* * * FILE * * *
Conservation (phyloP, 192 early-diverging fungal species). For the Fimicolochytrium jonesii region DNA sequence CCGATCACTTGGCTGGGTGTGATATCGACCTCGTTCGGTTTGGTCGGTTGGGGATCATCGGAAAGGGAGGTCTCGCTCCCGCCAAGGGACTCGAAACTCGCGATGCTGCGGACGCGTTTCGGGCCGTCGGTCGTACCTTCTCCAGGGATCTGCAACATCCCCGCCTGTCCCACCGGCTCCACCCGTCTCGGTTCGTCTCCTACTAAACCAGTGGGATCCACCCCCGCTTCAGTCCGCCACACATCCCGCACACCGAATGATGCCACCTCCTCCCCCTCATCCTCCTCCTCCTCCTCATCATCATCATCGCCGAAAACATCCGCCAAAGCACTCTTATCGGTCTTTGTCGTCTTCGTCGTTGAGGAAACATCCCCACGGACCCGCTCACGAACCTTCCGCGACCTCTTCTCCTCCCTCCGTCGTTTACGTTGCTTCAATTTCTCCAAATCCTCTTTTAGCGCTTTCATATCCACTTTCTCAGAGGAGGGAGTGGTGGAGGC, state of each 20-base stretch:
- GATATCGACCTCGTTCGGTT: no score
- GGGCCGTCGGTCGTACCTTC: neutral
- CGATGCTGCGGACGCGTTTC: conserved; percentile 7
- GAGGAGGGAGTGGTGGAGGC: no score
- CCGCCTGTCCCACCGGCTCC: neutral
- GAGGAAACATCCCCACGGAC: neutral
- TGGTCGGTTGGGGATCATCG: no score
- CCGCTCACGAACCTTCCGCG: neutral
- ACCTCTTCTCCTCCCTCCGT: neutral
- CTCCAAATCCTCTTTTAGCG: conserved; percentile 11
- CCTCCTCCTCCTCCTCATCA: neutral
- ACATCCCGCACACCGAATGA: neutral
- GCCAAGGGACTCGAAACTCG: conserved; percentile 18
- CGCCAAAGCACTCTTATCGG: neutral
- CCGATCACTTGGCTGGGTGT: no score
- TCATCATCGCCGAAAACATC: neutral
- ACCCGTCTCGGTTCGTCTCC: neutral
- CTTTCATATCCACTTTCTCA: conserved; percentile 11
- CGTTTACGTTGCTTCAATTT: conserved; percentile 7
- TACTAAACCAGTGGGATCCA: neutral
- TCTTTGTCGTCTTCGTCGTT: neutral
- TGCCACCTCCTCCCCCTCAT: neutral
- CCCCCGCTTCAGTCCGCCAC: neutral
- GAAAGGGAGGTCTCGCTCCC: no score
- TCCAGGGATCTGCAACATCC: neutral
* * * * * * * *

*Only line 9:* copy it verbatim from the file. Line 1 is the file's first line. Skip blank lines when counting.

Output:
- CCGCTCACGAACCTTCCGCG: neutral